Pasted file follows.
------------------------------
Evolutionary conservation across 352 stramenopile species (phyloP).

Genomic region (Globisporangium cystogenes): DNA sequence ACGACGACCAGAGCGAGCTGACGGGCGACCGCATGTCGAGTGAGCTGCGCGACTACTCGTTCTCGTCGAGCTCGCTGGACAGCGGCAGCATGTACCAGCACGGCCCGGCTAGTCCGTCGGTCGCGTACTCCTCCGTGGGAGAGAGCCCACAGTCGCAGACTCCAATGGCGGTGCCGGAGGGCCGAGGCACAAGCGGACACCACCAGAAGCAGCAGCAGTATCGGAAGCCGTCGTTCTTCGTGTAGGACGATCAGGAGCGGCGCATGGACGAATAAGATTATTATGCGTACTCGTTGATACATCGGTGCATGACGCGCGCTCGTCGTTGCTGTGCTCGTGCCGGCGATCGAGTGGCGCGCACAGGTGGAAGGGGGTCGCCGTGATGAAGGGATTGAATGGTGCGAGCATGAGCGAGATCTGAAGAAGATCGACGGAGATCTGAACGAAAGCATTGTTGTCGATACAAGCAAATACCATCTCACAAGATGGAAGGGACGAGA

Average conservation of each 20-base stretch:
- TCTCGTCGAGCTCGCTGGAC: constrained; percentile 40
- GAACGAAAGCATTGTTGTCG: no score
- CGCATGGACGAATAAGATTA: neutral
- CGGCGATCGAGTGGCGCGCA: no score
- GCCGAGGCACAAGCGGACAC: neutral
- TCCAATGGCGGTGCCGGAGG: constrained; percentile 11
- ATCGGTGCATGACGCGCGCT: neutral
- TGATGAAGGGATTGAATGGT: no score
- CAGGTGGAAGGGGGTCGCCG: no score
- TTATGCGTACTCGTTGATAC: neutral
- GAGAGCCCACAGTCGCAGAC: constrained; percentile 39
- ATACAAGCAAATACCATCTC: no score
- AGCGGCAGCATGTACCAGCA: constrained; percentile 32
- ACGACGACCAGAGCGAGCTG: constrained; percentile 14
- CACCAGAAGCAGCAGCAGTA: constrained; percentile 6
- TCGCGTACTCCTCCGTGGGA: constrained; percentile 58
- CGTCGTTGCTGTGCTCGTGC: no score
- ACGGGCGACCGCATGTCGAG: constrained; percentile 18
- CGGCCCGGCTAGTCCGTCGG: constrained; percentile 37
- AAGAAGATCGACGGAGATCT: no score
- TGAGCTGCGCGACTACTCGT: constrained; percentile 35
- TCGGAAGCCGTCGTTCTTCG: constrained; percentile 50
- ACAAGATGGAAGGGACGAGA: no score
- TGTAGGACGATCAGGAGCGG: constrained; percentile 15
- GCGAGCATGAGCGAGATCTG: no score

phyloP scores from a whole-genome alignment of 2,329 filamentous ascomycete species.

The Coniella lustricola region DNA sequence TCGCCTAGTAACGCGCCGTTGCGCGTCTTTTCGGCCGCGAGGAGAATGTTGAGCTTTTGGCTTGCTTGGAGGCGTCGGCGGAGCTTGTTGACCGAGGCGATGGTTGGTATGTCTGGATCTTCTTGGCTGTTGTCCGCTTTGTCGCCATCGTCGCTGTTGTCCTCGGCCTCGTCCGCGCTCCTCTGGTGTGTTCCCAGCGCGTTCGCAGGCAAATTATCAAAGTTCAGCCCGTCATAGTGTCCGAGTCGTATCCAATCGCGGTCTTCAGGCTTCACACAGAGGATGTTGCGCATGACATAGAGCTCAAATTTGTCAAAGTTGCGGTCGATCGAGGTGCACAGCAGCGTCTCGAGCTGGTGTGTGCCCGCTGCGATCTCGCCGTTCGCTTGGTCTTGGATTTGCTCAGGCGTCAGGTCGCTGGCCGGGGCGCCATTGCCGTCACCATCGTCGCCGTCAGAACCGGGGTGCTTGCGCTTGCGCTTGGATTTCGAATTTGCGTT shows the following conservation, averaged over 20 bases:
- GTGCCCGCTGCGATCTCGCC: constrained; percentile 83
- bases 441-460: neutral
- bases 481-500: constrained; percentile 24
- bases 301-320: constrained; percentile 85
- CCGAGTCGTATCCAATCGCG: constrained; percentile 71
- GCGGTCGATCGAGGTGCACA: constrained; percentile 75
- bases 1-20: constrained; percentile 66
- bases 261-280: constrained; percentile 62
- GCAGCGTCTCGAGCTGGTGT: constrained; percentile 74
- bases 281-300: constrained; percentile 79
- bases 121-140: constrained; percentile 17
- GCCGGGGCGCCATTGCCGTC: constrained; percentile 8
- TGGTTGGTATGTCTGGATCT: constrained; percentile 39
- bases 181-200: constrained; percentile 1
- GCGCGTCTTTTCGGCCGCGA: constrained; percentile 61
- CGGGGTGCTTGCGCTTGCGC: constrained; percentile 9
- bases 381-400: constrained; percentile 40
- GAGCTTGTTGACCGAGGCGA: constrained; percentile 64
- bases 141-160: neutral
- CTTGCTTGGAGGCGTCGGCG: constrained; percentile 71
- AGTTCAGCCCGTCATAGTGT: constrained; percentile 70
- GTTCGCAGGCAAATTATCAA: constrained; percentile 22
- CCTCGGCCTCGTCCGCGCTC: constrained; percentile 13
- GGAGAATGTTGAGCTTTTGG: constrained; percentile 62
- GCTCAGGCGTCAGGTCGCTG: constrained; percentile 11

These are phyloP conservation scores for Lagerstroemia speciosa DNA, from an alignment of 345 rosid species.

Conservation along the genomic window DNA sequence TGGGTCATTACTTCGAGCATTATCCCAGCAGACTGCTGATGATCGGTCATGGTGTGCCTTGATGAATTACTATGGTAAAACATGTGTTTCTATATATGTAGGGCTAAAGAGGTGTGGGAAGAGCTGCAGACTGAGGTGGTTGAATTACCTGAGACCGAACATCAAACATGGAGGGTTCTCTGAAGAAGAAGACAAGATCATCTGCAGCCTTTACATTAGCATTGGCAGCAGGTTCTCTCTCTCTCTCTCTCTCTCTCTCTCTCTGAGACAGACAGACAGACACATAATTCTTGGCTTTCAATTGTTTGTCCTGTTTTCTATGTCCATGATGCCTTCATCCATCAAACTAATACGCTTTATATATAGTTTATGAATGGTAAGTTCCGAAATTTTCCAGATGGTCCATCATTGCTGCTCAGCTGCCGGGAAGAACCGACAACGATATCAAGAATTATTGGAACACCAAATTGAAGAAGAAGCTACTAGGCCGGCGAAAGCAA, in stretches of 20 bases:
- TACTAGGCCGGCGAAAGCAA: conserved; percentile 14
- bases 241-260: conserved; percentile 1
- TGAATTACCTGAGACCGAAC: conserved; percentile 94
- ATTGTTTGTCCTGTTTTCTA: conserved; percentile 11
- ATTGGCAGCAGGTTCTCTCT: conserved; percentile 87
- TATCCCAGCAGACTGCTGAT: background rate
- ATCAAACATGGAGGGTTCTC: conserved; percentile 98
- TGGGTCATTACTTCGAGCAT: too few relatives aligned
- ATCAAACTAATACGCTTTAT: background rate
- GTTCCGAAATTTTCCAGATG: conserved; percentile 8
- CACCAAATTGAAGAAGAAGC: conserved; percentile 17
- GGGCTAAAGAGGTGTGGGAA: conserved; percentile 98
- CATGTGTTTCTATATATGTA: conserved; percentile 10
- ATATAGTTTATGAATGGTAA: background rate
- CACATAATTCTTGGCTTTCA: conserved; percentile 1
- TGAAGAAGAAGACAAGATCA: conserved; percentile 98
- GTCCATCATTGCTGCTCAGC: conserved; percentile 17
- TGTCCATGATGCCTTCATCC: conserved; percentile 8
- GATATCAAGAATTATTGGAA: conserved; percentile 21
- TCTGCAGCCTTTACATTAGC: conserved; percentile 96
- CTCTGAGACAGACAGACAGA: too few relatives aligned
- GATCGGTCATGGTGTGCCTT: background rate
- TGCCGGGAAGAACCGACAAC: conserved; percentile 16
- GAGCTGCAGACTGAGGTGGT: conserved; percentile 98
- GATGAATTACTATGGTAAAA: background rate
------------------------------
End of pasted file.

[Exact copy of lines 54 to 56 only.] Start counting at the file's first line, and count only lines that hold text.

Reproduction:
- GGAGAATGTTGAGCTTTTGG: constrained; percentile 62
- GCTCAGGCGTCAGGTCGCTG: constrained; percentile 11

These are phyloP conservation scores for Lagerstroemia speciosa DNA, from an alignment of 345 rosid species.